New science: it was known that insects see in ultraviolet but only a few years ago, did scientists understand just how vividly they could see. At a push of a button, “Our Senses” let’s you see a flower the way a bee would © 2017 Karen Rubin/goingplacesfarandnear.com

“Our senses are essential to how we live and make sense of the world around us. They provide pleasure, warn us of danger, and allow us to interact with one another,” said Ellen V. Futter, President of the American Museum of Natural History. “But how exactly do they work, why did they evolve the way they did, and what things are we not able to sense or perceive accurately? In a kind of ‘sequel’ to our 2010 exhibition about the brain, Our Senses: An Immersive Experience will explore the intriguing power of our sensory perceptions, offering our visitors not only highly enjoyable learning experiences, but an enriched perspective on what makes us human.”

She adds, “Spoiler alert: we have way more than five senses.”

“In a way, this exhibit is a sequel and extension of the 2010 exhibit about The Brain and cognition [which also was curated by Rob Desalle who curated “Our Senses: Am Immersive Experience.”]. While senses gather information and are highly evolved capacities, we can’t make sense of our world without the brain.” That is the role of prior learning, prior experience, culture, which prime our senses, focus our attention, and trigger the brain to interpret and perceive and combine the different stimuli into a message, idea, concept, action.

Human senses, and human brains, adapted over millennia to help our ancestors survive by shaping and enhancing their perceptions of everyday encounters. Our Senses reveals how until recently in our evolutionary history, humans have been oblivious to some of nature’s ubiquitous signals, including UV and infrared light, very high- and very low-frequency sounds, and electric fields. With the advent of new technologies, scientists now know those signals are all around us—whether or  not perceptible to us through our senses alone. But detecting things is not enough, because our  ears and eyes alone cannot create a conscious perception—that  requires a human brain.  Human sensory perceptions may seem like windows into the outside world, but actual perceptions are created in the brain.

“How we sense the outside world has been on humans’ minds probably since our species could think about thinking,” said Our Senses curator Rob Desalle, who is a curator in the Division of Invertebrate Zoology. “The evolutionary nature of how and why we sense our surroundings the way we do made this a perfect topic for our museum to explore. This exhibition will immerse visitors in galleries that test their senses, and give them some tools to approach the age-old human question of how we sense the world.”

Michael Novacek, Senior Vice President & Provost of Science and Curator of the Division of Paleontology at AMNH talks with Rob Desalle (right), Curator in AMNH’s division of Invertebrate Zoology and Curator of “Our Senses: An Immersive Experience” about the interconnection between evolution and senses and senses and the brain © 2017 Karen Rubin/ goingplacesfarandnear.com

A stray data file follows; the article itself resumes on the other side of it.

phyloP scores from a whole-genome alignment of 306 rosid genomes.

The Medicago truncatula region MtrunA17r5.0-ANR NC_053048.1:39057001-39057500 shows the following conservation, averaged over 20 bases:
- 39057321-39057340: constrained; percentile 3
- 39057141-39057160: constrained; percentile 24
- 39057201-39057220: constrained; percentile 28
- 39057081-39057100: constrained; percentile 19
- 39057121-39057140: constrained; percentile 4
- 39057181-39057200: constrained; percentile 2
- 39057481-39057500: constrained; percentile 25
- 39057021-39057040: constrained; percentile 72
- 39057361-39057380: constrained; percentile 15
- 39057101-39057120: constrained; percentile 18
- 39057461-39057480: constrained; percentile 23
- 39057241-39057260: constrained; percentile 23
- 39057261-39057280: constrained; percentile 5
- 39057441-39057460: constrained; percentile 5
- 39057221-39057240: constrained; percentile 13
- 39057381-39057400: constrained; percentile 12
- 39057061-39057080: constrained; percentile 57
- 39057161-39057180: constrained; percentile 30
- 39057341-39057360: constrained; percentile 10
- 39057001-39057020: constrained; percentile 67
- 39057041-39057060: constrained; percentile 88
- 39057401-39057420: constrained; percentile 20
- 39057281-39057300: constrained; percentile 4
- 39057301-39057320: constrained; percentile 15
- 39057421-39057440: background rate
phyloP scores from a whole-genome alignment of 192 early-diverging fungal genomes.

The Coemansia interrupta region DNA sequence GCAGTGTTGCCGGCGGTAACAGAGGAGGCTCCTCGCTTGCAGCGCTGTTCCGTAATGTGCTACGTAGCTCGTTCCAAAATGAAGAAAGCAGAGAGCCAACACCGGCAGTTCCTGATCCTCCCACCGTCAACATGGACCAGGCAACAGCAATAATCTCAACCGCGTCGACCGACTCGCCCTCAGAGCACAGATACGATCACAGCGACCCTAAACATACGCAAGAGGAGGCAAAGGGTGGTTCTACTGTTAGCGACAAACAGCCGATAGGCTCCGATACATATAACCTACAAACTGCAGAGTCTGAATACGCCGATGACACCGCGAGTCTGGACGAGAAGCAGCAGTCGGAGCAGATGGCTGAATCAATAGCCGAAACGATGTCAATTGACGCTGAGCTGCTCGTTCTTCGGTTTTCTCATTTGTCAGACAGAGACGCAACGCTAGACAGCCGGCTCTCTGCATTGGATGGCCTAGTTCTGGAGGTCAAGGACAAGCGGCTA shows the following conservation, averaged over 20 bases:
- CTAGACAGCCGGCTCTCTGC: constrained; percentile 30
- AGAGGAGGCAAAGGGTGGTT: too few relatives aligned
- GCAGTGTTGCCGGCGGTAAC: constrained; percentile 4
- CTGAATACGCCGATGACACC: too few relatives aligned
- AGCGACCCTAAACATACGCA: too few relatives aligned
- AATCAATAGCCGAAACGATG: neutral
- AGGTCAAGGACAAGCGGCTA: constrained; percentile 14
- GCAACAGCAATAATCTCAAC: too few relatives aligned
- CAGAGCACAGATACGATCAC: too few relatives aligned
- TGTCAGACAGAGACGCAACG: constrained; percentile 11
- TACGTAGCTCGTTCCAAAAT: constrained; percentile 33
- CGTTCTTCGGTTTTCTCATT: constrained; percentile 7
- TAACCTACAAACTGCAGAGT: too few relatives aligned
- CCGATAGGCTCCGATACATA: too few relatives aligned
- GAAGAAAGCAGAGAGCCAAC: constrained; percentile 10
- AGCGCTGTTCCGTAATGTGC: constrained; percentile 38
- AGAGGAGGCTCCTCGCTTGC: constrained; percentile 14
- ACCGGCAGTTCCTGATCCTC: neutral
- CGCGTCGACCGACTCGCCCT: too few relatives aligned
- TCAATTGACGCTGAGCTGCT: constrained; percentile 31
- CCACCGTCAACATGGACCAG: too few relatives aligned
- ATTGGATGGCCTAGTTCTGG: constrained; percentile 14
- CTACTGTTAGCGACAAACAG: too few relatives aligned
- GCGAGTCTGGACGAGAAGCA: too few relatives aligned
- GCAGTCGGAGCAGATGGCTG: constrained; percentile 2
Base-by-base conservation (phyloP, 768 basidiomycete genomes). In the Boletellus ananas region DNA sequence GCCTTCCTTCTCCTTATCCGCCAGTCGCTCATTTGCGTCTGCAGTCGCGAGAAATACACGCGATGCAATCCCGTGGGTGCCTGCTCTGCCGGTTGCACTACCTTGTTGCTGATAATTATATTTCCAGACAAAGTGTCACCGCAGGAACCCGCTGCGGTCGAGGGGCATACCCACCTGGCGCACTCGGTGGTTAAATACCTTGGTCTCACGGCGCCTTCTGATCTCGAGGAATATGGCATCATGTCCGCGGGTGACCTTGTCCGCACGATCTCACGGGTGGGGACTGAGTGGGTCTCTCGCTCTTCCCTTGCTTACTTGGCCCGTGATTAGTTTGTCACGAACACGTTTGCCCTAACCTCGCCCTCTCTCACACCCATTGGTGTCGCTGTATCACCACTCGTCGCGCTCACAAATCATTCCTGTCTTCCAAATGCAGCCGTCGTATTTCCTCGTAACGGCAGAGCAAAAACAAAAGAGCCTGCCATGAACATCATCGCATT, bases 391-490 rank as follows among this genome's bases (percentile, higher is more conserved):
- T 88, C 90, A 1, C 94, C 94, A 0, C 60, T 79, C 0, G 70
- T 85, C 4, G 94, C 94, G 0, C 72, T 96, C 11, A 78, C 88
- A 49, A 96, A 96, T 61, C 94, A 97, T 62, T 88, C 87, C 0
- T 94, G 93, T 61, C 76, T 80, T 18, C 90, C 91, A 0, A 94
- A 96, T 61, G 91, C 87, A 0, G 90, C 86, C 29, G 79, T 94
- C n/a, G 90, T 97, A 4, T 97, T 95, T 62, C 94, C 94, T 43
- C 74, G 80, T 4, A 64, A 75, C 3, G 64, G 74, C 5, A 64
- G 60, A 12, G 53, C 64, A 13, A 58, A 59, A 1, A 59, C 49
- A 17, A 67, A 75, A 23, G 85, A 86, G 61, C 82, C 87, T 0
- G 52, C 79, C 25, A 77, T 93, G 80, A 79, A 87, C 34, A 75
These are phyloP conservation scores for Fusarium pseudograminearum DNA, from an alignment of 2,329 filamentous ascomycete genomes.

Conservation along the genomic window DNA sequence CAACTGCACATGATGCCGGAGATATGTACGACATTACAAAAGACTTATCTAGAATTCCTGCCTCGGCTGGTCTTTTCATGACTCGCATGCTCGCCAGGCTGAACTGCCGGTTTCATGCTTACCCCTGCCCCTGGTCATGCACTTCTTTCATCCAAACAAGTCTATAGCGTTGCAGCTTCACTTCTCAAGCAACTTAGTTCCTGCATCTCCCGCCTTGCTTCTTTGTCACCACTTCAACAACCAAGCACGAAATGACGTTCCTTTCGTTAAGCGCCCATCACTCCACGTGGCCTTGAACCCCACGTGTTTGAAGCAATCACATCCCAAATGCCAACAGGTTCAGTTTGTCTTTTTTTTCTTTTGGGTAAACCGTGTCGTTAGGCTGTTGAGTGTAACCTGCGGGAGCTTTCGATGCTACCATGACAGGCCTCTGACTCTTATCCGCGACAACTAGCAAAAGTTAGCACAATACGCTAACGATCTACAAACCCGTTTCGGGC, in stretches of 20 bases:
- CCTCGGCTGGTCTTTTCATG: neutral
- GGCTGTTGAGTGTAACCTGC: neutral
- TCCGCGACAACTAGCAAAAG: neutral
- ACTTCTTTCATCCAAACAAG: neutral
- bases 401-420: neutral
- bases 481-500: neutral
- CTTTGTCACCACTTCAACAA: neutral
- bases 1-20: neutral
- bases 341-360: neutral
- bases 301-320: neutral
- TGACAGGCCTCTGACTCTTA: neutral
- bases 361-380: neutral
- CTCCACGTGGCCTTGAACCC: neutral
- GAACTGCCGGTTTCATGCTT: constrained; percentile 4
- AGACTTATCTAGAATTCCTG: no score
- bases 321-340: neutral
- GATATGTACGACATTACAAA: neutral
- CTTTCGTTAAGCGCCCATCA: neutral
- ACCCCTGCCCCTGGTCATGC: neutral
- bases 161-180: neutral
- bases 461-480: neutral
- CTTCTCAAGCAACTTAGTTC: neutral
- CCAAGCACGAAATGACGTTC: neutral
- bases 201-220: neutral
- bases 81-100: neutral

DeSalle has overseen several major exhibitions, including Brain: The Inside Story, which explored how the human brain uses molecular, chemical, and electrical signals to interpret information and learn at every stage of life, which carry into this exhibition.

Visitors walk through 11 interactive galleries designed to test perceptions and illuminate the complex relationships between sensing and perceiving. A musical soundtrack customized for each space enhances the immersive experience. In addition, a live presenter in the exhibition gallery will invite visitors to discover why humans have senses and what’s unique about human perception—including why human beings are the only species that creates imaginary sensory experiences and shares them with others through language.

Sixth graders from MS247 become immersed in puzzles, illusions and interactive experiences to better understand “Our Senses” at the American Museum of Natural History © 2017 Karen Rubin/goingplacesfarandnear.com

The exhibit is laid out in a way that will particularly appeal to younger people – they will particularly love the puzzles and illusions – providing an understanding of how they perceive the world that will be foundational to learning. But adults, giving more intense look, will find some up-to-the-minute research: for example, that birds can regenerate the cilia in the ear that if humans lose it, lose their hearing, so scientists are studying if cilia can also be regenerated in humans; that male peacocks don’t just use their stunning plumage to visually attract a mate, they move it so it produces a sound, imperceptible to humans, but that is attractive to females.